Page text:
T-Mobile will let you stream video without eating up your data

“Binge On,” which incorporates services like Netflix, WatchESPN and even Verizon’s Go90, is the company’s latest move designed to shake up the industry.

T-Mobile customers will get a chance to clear through their backlog of “Scandal” or “Veep” on their smartphone.

The company’s new “Binge On” program, unveiled Tuesday, will let you stream videos from Netflix, HBO Go and more than 20 other services. T-Mobile will work to add more streaming services over time.

The video is optimized at a lower quality so it won’t use unnecessary data, CEO John Legere said here Tuesday, at the company’s Uncarrier X event. He added that the service is a free addition for T-Mobile customers on the higher-end 3GB data tier. Customers on the 1GB plan won’t get unlimited video viewing, but they’ll get access to the optimized stream, which should give them three times as many videos as normal. Binge On goes into effect Sunday.

This latest of T-Mobile’s “Uncarrier” moves, which are designed to shake up the industry, eliminates one of the most pressing issues for customers with a limited allocation of data. The biggest culprit for data usage is video, the streaming of which is projected to rise 400 percent by 2020. An hour of video a day — an episode of “Game of Thrones,” say — would bring your monthly total to 14 gigabytes of data, way past the standard plan of 5GB a month, according to T-Mobile’s own site.

“Embracing free video is the riskiest Uncarrier move T-Mobile has launched yet, but it’s also potentially the most disruptive,” Jan Dawson, analyst for Jackdaw Research, said in a blog post.

The announcement comes as services such as Netflix and YouTube gobble up more data and carriers clamp down on usage. Verizon and AT&T no longer offer unlimited data plans, and T-Mobile and Sprint are also slowing down their heaviest users.

The program is possible because under Binge On, T-Mobile customers won’t get the high-quality stream that would appear on a big-screen television. The optimized stream delivers video at a resolution of 480 pixels, lower quality than high definition. The quality is comparable to DVD, Legere said. “Just try it,” he added.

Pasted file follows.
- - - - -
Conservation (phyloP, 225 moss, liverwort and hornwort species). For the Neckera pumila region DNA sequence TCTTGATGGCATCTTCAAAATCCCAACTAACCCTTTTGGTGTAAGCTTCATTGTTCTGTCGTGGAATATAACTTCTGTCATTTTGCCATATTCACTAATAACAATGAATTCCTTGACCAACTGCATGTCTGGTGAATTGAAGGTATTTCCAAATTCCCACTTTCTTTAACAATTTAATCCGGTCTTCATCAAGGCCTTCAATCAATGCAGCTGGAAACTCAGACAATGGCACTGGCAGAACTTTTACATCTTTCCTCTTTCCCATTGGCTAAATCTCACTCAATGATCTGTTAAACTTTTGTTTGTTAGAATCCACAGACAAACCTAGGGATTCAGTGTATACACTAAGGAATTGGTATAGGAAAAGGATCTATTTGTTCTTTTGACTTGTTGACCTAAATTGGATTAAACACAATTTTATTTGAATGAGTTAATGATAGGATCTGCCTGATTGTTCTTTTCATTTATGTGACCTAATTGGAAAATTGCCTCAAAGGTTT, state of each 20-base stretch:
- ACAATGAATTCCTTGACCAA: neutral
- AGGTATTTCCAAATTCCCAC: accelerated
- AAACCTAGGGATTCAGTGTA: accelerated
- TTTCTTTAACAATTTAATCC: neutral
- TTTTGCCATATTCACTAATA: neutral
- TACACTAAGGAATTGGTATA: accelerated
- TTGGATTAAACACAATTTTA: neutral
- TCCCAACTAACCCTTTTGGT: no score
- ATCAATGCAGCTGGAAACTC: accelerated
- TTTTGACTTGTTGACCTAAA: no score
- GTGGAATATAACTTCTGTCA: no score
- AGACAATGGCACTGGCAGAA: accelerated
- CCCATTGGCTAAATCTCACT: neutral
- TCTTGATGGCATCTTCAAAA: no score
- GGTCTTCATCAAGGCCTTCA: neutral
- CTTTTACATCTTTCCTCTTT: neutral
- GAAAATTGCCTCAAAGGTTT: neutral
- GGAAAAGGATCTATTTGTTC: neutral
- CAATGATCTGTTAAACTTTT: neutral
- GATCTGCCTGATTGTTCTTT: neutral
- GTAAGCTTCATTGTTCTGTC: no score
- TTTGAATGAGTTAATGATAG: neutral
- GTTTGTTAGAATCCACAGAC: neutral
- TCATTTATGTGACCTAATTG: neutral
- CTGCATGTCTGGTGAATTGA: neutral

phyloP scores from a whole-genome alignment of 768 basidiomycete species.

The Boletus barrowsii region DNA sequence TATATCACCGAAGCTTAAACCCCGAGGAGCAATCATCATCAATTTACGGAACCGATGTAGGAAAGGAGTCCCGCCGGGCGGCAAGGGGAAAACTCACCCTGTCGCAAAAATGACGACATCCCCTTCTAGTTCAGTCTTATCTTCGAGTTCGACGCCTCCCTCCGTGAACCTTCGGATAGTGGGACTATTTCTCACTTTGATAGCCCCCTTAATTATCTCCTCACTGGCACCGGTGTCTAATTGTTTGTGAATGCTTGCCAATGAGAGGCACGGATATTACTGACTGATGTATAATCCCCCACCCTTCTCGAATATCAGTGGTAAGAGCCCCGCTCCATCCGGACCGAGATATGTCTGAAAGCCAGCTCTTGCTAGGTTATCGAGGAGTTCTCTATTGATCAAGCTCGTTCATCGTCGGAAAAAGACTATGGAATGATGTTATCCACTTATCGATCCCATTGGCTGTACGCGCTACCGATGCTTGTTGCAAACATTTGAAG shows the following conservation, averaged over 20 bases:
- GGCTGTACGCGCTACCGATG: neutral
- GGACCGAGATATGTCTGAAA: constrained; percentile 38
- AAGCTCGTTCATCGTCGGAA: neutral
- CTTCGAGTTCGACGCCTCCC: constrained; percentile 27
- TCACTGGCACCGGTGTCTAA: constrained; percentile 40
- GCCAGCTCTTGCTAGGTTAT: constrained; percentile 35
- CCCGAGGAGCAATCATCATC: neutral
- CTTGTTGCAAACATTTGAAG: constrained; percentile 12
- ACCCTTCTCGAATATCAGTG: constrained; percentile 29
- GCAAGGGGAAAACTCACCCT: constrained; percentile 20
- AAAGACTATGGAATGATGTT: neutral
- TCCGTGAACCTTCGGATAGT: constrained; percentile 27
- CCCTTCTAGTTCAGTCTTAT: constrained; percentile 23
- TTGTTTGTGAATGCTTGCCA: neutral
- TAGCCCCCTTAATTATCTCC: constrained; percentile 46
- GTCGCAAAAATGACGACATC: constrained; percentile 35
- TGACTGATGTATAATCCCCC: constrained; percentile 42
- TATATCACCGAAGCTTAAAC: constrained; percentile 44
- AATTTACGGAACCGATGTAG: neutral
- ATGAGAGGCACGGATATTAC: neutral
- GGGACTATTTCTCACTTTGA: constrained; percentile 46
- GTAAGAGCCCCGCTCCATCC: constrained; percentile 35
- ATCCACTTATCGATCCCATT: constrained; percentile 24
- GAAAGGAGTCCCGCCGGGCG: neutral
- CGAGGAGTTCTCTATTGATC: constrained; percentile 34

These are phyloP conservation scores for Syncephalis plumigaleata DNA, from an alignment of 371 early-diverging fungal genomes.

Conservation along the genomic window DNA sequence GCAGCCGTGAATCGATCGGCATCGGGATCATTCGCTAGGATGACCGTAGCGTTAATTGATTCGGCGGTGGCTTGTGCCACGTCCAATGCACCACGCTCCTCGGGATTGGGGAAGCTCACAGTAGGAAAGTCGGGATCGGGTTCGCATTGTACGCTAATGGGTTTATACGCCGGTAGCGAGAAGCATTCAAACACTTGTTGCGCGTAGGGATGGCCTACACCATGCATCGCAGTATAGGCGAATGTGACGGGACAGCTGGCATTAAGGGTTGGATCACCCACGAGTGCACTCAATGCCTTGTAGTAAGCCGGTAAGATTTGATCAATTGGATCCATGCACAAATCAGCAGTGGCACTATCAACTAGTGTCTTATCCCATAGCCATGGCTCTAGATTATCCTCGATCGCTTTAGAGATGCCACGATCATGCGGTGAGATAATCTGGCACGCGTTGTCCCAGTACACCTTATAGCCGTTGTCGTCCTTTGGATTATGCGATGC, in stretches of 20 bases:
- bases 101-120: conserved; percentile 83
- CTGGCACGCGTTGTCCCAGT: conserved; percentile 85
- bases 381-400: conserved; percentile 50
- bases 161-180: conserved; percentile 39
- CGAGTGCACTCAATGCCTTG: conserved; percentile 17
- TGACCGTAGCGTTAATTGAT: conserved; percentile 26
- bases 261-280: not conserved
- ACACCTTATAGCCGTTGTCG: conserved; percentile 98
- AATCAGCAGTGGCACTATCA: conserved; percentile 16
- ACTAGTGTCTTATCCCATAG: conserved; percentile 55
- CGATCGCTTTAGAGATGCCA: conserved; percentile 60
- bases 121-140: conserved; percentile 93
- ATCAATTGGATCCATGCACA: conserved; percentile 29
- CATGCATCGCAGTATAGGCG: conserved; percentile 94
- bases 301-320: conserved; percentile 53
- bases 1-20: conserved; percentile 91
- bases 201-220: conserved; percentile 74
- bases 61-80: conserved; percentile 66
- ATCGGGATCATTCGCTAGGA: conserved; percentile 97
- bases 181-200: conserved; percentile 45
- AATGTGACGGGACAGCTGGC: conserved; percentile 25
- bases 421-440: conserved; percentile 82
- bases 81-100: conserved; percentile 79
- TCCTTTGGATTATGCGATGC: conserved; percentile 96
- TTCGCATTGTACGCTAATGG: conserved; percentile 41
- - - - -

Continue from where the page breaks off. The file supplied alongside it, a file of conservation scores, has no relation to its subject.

The technology that lets T-Mobile optimize its video, which can identify that the data is video and treat it accordingly, is proprietary to the company, Legere said.

One notable exception to the announced services is YouTube. Legere said Google’s video service didn’t meet the technical qualifications for the optimized stream in time but that he’d be happy to add it when possible. Chief Technology Officer Neville Ray said the process for meeting the technical requirements is relatively simple.

T-Mobile has been able to drum up a wave of excitement for its services in other ways beyond simply cutting prices. Past Uncarrier moves have included the elimination of wireless service contracts, free international text messages and data, and access to streaming music that doesn’t eat into a subscriber’s data plan.

Legere calls Binge On an extension of the music plan, but with video. In addition to key services like Netflix, he noted that he will allow rival AT&T’s DirecTV and Verizon’s Go90 video services to stream for free “just because we can.”

The Uncarrier campaign has been an unqualified success, with T-Mobile consistently signing up more customers than its rivals. In the third quarter, the carrier added 843,000 customers who pay at the end of the month, more than all its rivals combined.

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